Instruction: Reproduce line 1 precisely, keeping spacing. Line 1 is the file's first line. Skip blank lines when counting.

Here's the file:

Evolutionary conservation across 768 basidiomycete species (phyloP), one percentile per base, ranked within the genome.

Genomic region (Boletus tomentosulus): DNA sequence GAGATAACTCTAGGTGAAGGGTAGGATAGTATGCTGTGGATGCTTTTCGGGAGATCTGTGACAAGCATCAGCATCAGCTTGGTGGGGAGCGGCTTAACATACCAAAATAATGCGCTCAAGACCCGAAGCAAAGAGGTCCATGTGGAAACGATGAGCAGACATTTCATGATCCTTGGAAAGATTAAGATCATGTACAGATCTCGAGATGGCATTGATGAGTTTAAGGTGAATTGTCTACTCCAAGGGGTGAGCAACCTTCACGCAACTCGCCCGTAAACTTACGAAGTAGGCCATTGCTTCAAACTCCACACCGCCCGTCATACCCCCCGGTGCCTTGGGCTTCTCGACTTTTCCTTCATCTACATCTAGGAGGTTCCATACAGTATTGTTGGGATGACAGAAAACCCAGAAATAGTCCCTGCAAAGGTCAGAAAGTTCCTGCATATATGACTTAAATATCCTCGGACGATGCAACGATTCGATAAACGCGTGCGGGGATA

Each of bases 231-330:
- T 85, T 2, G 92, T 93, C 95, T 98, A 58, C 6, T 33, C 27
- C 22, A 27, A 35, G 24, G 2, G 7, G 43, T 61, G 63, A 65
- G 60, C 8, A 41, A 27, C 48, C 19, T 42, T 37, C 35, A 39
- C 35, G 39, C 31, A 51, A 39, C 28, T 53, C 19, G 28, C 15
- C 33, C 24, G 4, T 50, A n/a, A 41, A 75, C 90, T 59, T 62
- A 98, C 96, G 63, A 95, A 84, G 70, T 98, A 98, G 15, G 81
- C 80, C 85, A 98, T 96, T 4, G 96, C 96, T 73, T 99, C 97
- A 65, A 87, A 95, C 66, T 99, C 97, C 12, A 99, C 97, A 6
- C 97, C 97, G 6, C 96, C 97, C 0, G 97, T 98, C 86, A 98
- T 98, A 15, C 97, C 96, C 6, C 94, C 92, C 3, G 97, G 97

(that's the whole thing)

Evolutionary conservation across 768 basidiomycete species (phyloP), one percentile per base, ranked within the genome.